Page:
If you’ve ever played [email protected] or even certain dating simulators, the premise is largely the same. Stat points mean everything, so it’s up to some carefully timed scheduling to raise those skills up to levels that can surpass those of MOB48. Activities are limited to performing one per day, with some days being automatically allocated for other events. Despite there being 180 days, there are weekly and monthly idol rankings that waste days without any meaningful training.
To prevent the player from solely focusing on heavy training every day of the week, idols have to manage an extra gauge for ‘Stress’. After a low idol ranking, performing a concert, or even randomly during an unsuccessful training event, Stress will build up. Hitting 100% is an instant game over, so knowing when to manage it is key to keeping the idol CPU happy.
There are also a few other mechanics to keep an eye out for in Producing Perfection, such as a relationship meter. Some of the vacation activities, in addition to lowering Stress, can also help you to become more intimate with the CPU. Working your way into your idol’s heart is important for trust and confidence, but it’s also important to pay attention to the other idols as well. By building up relationships with the other idols, it opens the possibility of performing duos/trios in concerts and building up a greater fanbase.
The core of ‘gameplay’ to Hyperdimension Neptunia: Producing Perfection lies in the concerts your chosen CPU idol performs. And yes, I use the word gameplay in its loosest sense. After deciding to host a concert with your idol (and friends, if you’ve gotten them to sign with you for a duo), it’s up to deciding upon a stage. Each of the eight stages really have no difference beyond that of what the given stage effect gimmick does. Out of an evergrowing list of unlockable gimmicks, ranging from laser shows, confetti, and electric butterflies, you can bring three with you into a concert. These gimmicks are the key to making your fans happy and driving up interest in your show.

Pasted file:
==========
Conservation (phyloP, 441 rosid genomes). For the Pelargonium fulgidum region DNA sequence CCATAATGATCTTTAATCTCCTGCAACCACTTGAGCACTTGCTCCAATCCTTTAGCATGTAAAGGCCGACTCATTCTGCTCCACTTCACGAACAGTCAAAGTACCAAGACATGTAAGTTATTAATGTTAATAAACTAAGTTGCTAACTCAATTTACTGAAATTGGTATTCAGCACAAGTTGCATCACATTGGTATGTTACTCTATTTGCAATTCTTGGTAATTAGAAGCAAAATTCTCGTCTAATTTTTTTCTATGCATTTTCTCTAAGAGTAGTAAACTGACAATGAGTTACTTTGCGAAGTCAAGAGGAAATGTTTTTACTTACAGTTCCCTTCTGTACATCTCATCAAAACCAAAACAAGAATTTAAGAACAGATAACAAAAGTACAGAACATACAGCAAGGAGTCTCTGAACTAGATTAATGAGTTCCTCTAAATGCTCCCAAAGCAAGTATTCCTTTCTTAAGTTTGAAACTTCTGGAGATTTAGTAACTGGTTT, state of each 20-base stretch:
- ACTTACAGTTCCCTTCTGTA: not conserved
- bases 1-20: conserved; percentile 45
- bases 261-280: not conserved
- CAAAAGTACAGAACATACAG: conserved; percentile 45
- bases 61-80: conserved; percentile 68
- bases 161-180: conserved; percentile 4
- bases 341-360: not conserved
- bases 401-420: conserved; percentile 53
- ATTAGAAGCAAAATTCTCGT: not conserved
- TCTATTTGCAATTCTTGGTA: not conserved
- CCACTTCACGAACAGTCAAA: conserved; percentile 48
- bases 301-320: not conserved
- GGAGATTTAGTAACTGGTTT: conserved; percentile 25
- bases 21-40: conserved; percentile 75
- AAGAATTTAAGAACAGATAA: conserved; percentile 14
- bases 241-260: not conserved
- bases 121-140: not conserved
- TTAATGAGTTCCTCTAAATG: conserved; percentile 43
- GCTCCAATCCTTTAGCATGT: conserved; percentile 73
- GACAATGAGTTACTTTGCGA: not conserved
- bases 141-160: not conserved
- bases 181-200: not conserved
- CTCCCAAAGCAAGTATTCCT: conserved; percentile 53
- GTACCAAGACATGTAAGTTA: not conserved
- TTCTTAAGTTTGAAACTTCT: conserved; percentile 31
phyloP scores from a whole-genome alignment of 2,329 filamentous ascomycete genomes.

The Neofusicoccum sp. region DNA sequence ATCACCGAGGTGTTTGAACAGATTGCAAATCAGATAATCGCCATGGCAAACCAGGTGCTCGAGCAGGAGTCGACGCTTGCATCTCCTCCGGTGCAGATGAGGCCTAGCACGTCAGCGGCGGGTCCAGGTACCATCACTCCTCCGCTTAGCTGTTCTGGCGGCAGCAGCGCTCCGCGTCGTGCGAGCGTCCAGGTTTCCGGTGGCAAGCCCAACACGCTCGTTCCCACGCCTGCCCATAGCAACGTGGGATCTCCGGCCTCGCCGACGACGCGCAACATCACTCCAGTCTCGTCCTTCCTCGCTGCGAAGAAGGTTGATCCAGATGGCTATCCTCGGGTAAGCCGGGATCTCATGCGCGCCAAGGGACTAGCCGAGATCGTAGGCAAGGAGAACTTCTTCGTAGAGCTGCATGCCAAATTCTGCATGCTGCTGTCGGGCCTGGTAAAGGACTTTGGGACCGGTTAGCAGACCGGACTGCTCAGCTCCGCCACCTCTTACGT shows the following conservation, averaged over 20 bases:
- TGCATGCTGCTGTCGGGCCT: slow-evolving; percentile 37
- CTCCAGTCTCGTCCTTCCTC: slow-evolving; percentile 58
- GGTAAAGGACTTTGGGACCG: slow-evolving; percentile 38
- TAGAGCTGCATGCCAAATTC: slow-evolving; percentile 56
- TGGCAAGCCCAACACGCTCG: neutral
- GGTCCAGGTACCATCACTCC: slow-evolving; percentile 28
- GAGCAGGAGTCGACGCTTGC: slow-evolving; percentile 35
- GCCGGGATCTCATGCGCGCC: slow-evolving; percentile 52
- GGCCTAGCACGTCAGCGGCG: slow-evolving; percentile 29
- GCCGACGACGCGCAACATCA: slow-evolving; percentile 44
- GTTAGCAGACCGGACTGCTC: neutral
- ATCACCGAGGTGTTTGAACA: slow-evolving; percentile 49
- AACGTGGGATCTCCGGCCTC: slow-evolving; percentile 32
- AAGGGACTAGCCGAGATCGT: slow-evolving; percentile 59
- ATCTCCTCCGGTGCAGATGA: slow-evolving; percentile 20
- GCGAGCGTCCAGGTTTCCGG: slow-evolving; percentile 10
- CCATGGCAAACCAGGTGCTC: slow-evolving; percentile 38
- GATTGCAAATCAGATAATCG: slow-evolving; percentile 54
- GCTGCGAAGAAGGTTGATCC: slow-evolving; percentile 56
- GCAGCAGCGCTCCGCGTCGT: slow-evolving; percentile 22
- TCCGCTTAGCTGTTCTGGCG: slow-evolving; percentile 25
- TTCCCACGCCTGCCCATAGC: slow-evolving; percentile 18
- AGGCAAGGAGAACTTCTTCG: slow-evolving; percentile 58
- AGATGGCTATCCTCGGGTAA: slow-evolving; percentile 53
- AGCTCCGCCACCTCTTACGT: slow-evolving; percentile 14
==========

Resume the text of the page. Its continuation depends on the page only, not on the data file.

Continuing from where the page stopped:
Lastly, it’s all about picking the music for your concert. As a game solely focused around pop idols and concerts, surely there would be a diverse music selection.. right? Sadly, this is where Producing Perfection falls short. There are only five, yes FIVE, songs available to choose from. One image song for each of the four idols and a fifth one that’s unlocked much later into the game. Once a song’s decided on, it’s all about positioning (purely for your own enjoyment) your idols and dressing them up into other costumes. As events and milestones are unlocked, plenty more costume and accessory choices open up.
Once the song begins, the core gameplay finally starts. Using your skills as a producer and spurring your idol on, you put those skills to great use as a.. cameraman. While your idol sings her heart out, you have free control over the camera and gimmicks. Rotate the camera to get the best angles (and the occasional awkward panty shot, it seems) and to keep the fans interested. When they start cheering, that’s when the stage gimmicks come into play. If you try to use them too early, you will get no bonus to the fans’ excitement, so timing them right is important for the higher scores. Between these two actions, that’s about it for actual gameplay outside of the simulation menus.
Hyperdimension Neptunia: Producing Perfection, despite its change into a relatively untapped genre of Idol Simulation here in the West, is surprisingly sparse in actual content. The story remains serviceable to get the simulation going, and the actual important parts of being an idol (songs and dances) are so few that they’re barely worth mentioning. As an entry into the Neptunia series that’s not canon or connected to the previous titles, don’t feel too bad about missing out on this one.Hyperdimension Neptunia: Producing Perfection Review,